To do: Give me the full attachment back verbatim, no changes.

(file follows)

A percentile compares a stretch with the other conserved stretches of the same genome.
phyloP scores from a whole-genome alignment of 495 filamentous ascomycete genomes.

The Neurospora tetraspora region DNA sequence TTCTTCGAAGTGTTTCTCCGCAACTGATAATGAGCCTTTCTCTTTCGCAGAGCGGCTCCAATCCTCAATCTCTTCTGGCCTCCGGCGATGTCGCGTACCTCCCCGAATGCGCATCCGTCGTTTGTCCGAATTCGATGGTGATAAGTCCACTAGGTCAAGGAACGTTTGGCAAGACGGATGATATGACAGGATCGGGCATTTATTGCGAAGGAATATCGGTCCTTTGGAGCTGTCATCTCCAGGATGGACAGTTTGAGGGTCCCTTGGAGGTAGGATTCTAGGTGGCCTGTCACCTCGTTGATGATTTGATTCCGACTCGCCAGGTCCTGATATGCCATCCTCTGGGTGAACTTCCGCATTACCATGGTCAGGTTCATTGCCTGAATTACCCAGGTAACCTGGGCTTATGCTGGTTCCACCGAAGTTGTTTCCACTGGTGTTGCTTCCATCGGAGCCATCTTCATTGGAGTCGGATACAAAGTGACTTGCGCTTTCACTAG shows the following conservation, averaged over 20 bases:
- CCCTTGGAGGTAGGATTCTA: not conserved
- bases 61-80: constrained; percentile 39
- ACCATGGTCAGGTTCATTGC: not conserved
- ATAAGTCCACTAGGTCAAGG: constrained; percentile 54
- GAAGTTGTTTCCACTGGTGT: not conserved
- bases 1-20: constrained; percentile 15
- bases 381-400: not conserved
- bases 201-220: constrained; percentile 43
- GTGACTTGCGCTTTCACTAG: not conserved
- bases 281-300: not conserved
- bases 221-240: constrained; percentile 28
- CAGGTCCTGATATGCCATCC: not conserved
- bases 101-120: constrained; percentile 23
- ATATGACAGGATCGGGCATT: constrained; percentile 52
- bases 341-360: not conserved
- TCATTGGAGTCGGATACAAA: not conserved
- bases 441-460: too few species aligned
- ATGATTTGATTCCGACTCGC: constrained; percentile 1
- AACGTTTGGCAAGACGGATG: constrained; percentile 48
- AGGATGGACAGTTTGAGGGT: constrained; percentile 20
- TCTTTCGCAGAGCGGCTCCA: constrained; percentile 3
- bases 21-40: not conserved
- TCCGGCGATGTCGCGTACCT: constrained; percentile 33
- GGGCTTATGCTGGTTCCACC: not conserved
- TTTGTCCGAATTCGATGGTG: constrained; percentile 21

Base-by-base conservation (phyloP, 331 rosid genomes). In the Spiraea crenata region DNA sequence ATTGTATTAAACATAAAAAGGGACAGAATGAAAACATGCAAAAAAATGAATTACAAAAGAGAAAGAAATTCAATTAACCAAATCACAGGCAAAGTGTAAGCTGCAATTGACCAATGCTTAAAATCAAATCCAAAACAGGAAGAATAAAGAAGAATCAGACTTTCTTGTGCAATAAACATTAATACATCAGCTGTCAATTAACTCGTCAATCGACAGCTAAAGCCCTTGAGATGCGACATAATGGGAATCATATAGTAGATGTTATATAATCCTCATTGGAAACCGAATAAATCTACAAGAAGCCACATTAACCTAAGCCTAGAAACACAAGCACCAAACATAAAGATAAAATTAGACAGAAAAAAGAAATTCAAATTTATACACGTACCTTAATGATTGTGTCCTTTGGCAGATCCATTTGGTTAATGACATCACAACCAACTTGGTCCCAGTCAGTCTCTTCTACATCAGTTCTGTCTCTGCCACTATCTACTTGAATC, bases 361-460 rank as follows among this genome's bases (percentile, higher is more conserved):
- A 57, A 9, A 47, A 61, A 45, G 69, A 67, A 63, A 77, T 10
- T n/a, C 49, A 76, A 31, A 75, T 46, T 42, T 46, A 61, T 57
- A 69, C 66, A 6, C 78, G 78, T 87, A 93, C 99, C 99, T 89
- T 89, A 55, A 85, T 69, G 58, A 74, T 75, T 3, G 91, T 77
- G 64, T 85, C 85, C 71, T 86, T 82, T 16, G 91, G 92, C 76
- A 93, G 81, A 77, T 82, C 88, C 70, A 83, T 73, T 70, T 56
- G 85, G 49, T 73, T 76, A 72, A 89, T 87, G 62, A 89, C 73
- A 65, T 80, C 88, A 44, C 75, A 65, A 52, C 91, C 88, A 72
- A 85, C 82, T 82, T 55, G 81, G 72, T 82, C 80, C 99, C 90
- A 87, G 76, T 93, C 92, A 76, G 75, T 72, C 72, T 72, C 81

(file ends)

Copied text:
A percentile compares a stretch with the other conserved stretches of the same genome.
phyloP scores from a whole-genome alignment of 495 filamentous ascomycete genomes.

The Neurospora tetraspora region DNA sequence TTCTTCGAAGTGTTTCTCCGCAACTGATAATGAGCCTTTCTCTTTCGCAGAGCGGCTCCAATCCTCAATCTCTTCTGGCCTCCGGCGATGTCGCGTACCTCCCCGAATGCGCATCCGTCGTTTGTCCGAATTCGATGGTGATAAGTCCACTAGGTCAAGGAACGTTTGGCAAGACGGATGATATGACAGGATCGGGCATTTATTGCGAAGGAATATCGGTCCTTTGGAGCTGTCATCTCCAGGATGGACAGTTTGAGGGTCCCTTGGAGGTAGGATTCTAGGTGGCCTGTCACCTCGTTGATGATTTGATTCCGACTCGCCAGGTCCTGATATGCCATCCTCTGGGTGAACTTCCGCATTACCATGGTCAGGTTCATTGCCTGAATTACCCAGGTAACCTGGGCTTATGCTGGTTCCACCGAAGTTGTTTCCACTGGTGTTGCTTCCATCGGAGCCATCTTCATTGGAGTCGGATACAAAGTGACTTGCGCTTTCACTAG shows the following conservation, averaged over 20 bases:
- CCCTTGGAGGTAGGATTCTA: not conserved
- bases 61-80: constrained; percentile 39
- ACCATGGTCAGGTTCATTGC: not conserved
- ATAAGTCCACTAGGTCAAGG: constrained; percentile 54
- GAAGTTGTTTCCACTGGTGT: not conserved
- bases 1-20: constrained; percentile 15
- bases 381-400: not conserved
- bases 201-220: constrained; percentile 43
- GTGACTTGCGCTTTCACTAG: not conserved
- bases 281-300: not conserved
- bases 221-240: constrained; percentile 28
- CAGGTCCTGATATGCCATCC: not conserved
- bases 101-120: constrained; percentile 23
- ATATGACAGGATCGGGCATT: constrained; percentile 52
- bases 341-360: not conserved
- TCATTGGAGTCGGATACAAA: not conserved
- bases 441-460: too few species aligned
- ATGATTTGATTCCGACTCGC: constrained; percentile 1
- AACGTTTGGCAAGACGGATG: constrained; percentile 48
- AGGATGGACAGTTTGAGGGT: constrained; percentile 20
- TCTTTCGCAGAGCGGCTCCA: constrained; percentile 3
- bases 21-40: not conserved
- TCCGGCGATGTCGCGTACCT: constrained; percentile 33
- GGGCTTATGCTGGTTCCACC: not conserved
- TTTGTCCGAATTCGATGGTG: constrained; percentile 21

Base-by-base conservation (phyloP, 331 rosid genomes). In the Spiraea crenata region DNA sequence ATTGTATTAAACATAAAAAGGGACAGAATGAAAACATGCAAAAAAATGAATTACAAAAGAGAAAGAAATTCAATTAACCAAATCACAGGCAAAGTGTAAGCTGCAATTGACCAATGCTTAAAATCAAATCCAAAACAGGAAGAATAAAGAAGAATCAGACTTTCTTGTGCAATAAACATTAATACATCAGCTGTCAATTAACTCGTCAATCGACAGCTAAAGCCCTTGAGATGCGACATAATGGGAATCATATAGTAGATGTTATATAATCCTCATTGGAAACCGAATAAATCTACAAGAAGCCACATTAACCTAAGCCTAGAAACACAAGCACCAAACATAAAGATAAAATTAGACAGAAAAAAGAAATTCAAATTTATACACGTACCTTAATGATTGTGTCCTTTGGCAGATCCATTTGGTTAATGACATCACAACCAACTTGGTCCCAGTCAGTCTCTTCTACATCAGTTCTGTCTCTGCCACTATCTACTTGAATC, bases 361-460 rank as follows among this genome's bases (percentile, higher is more conserved):
- A 57, A 9, A 47, A 61, A 45, G 69, A 67, A 63, A 77, T 10
- T n/a, C 49, A 76, A 31, A 75, T 46, T 42, T 46, A 61, T 57
- A 69, C 66, A 6, C 78, G 78, T 87, A 93, C 99, C 99, T 89
- T 89, A 55, A 85, T 69, G 58, A 74, T 75, T 3, G 91, T 77
- G 64, T 85, C 85, C 71, T 86, T 82, T 16, G 91, G 92, C 76
- A 93, G 81, A 77, T 82, C 88, C 70, A 83, T 73, T 70, T 56
- G 85, G 49, T 73, T 76, A 72, A 89, T 87, G 62, A 89, C 73
- A 65, T 80, C 88, A 44, C 75, A 65, A 52, C 91, C 88, A 72
- A 85, C 82, T 82, T 55, G 81, G 72, T 82, C 80, C 99, C 90
- A 87, G 76, T 93, C 92, A 76, G 75, T 72, C 72, T 72, C 81